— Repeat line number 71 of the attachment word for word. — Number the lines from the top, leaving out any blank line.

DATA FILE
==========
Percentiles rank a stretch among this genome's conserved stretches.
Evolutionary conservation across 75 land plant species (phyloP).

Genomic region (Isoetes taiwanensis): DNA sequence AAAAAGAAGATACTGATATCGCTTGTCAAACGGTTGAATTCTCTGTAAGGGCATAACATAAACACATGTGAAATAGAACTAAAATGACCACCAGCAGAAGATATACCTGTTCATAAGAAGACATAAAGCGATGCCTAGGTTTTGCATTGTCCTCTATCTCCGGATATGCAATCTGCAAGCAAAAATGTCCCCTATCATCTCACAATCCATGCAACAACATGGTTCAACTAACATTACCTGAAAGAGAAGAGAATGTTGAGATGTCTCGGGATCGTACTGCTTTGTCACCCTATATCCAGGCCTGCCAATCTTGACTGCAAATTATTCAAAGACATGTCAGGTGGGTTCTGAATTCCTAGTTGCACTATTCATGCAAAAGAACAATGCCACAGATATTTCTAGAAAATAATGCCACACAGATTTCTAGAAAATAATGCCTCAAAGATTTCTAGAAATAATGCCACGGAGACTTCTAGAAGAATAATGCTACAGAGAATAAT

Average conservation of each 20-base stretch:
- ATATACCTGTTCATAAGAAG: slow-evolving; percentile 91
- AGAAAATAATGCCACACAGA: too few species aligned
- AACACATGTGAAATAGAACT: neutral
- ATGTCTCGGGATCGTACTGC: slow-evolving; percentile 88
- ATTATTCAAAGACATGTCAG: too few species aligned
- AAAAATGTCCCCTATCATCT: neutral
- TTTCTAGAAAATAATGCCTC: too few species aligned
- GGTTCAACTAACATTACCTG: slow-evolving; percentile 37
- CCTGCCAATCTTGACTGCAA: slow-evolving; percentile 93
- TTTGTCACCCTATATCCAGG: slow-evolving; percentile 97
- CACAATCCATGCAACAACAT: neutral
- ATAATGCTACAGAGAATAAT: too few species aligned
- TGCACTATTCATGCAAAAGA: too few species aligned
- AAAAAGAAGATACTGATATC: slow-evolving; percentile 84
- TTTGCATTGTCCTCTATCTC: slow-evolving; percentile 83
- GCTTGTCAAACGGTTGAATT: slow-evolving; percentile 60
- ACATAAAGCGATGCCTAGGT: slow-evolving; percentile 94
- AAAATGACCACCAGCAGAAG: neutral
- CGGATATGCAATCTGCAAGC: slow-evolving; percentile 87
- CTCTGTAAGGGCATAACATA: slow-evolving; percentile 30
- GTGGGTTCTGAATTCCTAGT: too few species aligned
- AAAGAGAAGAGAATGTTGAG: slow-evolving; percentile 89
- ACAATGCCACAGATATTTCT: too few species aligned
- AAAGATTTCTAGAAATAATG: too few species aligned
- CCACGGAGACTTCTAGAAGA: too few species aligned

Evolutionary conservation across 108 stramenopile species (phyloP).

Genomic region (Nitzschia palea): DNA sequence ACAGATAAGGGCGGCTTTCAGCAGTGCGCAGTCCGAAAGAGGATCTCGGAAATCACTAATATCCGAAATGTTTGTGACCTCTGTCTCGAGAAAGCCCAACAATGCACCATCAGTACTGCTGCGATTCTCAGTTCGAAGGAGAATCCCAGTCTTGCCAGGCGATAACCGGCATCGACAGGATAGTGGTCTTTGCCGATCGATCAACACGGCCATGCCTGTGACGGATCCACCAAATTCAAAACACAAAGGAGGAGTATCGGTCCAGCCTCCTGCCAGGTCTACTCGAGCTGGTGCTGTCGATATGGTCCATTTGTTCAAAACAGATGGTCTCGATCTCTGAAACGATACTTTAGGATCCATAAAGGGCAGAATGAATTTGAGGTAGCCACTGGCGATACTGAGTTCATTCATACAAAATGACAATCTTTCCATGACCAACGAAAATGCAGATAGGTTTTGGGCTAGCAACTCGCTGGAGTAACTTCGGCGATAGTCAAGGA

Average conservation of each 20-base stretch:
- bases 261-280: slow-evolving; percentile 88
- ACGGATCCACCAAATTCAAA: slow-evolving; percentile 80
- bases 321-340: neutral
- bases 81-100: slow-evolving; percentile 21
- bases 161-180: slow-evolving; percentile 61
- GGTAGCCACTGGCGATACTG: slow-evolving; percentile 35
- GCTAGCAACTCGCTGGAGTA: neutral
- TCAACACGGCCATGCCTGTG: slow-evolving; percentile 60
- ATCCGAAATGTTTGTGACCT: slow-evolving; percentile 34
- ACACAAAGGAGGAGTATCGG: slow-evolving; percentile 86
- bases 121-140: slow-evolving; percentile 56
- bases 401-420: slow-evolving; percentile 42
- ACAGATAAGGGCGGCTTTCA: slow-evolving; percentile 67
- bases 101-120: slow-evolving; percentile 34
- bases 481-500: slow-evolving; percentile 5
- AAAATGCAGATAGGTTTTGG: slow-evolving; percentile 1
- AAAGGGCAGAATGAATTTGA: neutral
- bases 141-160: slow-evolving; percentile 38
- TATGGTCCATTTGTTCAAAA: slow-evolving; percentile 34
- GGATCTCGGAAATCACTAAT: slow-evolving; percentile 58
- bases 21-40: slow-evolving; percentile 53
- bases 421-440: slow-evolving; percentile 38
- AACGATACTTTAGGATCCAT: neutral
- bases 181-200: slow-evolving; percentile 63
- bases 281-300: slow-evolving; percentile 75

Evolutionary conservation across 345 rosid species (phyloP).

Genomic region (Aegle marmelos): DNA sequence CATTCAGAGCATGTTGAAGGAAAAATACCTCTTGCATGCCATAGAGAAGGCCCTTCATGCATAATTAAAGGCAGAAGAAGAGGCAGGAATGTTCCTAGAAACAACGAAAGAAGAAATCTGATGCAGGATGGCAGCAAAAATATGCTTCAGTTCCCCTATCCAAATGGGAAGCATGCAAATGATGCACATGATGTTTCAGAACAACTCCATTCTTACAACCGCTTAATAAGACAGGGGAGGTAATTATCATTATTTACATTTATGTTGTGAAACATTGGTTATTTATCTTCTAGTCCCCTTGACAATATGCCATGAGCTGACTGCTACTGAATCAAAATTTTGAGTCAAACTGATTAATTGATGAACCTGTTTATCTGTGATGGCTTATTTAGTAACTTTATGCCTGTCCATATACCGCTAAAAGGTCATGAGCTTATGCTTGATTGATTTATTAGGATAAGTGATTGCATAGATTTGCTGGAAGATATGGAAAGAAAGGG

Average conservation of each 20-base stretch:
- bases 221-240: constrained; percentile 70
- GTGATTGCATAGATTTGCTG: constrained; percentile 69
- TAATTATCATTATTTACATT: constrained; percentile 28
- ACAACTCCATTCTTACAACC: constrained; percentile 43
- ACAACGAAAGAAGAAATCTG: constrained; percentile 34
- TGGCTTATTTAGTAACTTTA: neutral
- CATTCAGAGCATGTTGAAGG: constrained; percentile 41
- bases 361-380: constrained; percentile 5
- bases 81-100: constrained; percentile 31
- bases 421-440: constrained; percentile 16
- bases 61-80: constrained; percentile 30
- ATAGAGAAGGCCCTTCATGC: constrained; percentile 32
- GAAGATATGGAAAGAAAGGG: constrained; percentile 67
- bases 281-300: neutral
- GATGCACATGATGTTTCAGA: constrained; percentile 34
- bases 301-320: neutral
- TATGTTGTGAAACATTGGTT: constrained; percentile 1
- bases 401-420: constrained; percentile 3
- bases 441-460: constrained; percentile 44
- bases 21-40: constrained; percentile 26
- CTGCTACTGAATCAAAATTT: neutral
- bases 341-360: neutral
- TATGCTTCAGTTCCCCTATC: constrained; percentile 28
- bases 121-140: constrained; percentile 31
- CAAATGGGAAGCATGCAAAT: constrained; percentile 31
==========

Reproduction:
- bases 61-80: constrained; percentile 30